They'd hit it off right away, and he said he lived just outside of Phoenix, which seemed relatively proximate to a woman in remote Yuma, Ariz. First, he was traveling through India with his daughter.Then the daughter became ill and had to be hospitalized.The FBI said there is no indication that the information was ever removed.
Then she received a nearly $1,000 phone bill from calling the phone number he had said wouldn't charge her. number Best reached him at revealed the number was no longer in service and was hosted by Magic Jack, an Internet-based phone service that allows people anywhere in the world to make unlimited calls from a U. Shortly after the conversations, victims are provided links to a website where their names, photos and telephone numbers are posted, along with the option to view the sexual conversations for $9.
CNNMoney's attempts to reach "John" on his international phone number provided by Best revealed that it was based out of Nigeria -- a hotbed for online scams -- and has since been disconnected. Victims are then prompted to pay $99 to have their name removed from the site.
The victims reported collective losses of $50.4 million, which is likely only a fraction of the actual losses since many victims are too embarrassed to file a report, the FBI said.
About 70% of the victims were female; more than half were women 40 years or older.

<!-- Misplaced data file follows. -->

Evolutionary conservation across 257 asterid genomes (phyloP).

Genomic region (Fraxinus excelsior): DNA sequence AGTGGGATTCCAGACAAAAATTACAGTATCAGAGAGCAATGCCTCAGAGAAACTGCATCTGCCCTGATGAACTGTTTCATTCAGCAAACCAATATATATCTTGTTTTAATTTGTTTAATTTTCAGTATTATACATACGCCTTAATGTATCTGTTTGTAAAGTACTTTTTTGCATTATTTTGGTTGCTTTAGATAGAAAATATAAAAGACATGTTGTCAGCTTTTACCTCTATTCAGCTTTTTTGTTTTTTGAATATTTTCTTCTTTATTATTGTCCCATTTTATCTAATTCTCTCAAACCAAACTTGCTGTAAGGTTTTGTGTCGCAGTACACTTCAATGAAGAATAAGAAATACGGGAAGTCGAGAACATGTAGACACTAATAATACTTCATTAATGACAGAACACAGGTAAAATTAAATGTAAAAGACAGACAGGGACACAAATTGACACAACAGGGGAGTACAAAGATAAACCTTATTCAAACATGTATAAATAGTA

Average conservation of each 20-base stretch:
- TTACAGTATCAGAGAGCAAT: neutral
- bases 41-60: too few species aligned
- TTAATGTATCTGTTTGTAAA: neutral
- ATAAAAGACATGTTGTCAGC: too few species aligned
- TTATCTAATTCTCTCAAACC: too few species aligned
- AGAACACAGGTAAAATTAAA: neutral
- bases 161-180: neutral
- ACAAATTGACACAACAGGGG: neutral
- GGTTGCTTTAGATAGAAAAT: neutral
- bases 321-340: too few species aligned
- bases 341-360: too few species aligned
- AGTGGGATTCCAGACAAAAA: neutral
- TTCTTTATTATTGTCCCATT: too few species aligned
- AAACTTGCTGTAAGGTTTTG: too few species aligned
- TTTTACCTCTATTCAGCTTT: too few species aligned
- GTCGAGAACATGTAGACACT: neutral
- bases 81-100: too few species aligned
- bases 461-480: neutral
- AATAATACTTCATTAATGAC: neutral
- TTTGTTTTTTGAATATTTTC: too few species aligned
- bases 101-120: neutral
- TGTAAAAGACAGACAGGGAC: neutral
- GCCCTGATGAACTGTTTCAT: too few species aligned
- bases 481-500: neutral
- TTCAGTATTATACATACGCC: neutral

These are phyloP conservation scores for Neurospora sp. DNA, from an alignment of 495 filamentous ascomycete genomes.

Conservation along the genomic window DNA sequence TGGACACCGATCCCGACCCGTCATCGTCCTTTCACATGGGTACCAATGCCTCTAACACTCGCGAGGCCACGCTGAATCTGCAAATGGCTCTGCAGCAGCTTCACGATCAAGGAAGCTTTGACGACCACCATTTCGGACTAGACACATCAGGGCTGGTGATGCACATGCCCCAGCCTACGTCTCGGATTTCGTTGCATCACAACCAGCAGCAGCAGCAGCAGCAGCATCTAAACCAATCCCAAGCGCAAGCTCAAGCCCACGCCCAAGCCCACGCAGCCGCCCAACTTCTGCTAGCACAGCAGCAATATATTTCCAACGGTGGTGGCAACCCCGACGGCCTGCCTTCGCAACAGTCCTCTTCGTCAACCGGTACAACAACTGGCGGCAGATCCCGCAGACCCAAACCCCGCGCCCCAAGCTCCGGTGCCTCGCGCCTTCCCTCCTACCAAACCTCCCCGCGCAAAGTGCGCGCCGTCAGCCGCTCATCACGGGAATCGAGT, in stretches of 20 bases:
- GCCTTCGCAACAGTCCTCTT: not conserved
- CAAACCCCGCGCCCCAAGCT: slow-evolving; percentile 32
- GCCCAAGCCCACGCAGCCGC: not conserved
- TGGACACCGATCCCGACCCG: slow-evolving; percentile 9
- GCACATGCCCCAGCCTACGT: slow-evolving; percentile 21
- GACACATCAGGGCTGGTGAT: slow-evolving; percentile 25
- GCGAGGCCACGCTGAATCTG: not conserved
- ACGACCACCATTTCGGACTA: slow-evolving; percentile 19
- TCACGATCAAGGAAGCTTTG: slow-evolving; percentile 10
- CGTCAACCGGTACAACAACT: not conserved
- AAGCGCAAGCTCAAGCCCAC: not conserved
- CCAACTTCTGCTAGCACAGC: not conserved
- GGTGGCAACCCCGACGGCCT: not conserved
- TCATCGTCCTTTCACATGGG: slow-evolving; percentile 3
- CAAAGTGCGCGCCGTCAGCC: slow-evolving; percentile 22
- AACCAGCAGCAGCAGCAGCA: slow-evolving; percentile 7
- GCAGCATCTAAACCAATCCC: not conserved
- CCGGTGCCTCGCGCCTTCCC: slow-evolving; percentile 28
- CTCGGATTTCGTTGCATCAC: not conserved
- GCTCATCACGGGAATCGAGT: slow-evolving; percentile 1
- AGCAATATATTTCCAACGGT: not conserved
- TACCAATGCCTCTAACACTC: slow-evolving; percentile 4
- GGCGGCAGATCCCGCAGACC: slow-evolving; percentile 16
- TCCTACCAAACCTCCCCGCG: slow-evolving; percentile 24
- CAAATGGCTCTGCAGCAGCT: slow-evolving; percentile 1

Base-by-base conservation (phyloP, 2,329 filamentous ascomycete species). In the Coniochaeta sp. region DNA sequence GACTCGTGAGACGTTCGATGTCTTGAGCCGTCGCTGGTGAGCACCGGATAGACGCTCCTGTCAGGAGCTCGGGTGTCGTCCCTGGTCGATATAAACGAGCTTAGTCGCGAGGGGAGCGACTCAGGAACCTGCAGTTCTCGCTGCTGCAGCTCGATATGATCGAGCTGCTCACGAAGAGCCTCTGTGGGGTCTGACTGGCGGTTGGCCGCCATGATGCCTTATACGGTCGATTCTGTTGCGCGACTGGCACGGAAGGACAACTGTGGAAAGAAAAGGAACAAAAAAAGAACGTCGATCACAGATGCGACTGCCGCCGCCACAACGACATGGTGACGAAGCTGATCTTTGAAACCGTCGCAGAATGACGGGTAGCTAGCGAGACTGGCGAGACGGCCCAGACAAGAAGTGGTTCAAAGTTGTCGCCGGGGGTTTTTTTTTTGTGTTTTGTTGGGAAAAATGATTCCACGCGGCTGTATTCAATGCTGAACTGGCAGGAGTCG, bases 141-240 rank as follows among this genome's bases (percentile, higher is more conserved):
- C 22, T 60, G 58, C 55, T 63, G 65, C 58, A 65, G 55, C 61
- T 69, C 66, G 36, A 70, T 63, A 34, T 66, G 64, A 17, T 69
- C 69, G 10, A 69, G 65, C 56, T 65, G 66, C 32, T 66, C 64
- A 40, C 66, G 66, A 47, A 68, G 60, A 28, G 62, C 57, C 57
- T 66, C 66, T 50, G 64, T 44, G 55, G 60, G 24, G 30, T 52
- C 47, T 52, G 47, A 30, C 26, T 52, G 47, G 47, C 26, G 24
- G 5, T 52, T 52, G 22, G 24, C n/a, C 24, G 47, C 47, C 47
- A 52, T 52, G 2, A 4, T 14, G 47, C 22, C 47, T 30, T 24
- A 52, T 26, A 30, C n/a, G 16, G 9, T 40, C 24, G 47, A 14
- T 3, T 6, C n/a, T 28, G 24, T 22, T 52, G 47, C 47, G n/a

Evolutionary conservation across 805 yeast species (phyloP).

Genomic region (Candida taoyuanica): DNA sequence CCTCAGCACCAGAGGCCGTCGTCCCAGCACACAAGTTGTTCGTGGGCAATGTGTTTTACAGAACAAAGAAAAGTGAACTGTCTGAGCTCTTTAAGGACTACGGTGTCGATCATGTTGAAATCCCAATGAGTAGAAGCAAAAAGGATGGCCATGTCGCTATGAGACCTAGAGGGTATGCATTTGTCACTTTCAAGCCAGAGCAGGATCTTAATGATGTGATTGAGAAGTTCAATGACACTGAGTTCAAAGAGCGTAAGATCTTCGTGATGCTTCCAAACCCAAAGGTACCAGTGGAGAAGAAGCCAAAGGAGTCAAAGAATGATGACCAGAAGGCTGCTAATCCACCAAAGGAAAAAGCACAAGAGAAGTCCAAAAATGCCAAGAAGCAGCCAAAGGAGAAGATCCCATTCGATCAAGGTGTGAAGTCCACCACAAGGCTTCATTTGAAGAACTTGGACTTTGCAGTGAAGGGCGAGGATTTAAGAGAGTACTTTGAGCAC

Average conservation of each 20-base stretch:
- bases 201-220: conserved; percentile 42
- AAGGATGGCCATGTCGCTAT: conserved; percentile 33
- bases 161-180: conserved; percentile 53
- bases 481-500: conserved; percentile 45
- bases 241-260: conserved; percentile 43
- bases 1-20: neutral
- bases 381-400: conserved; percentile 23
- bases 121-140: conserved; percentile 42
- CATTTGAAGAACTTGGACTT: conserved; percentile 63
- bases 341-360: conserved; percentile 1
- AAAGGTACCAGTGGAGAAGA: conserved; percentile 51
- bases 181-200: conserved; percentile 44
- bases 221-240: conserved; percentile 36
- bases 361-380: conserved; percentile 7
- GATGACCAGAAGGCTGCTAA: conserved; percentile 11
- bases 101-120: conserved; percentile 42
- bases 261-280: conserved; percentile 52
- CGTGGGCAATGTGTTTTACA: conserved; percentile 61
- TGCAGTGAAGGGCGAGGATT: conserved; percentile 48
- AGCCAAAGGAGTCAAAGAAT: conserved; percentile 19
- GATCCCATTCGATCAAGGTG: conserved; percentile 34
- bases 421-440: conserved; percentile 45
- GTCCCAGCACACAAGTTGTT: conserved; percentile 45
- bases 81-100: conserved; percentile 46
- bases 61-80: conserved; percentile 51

Be especially cautious with people you only know through online messages and phone calls. Many scammers use fake photos to lure their victims but video messaging is much harder to fake.
Sh'reen Morrison had been on an online dating site for only a few weeks before she realized that something was seriously wrong with the man who had been actively pursuing her by text message and email.
When Morrison suggested that her suitor put his daughter on a plane to get better medical attention at home -- and even offered to pick the girl up at the airport -- a new crisis struck.
By then, Morrison knew she was dealing with a scammer.
In a typical con, the perpetrator will spend weeks or even months building up a romantic relationship with a victim through e-mails, texts or phone calls, before eventually asking for money.
And many of the scammers aren't even in the United States.
When the victim gets wise, the con artist gets scarce. But the increasing popularity of online dating gives them the perfect conditions to proliferate.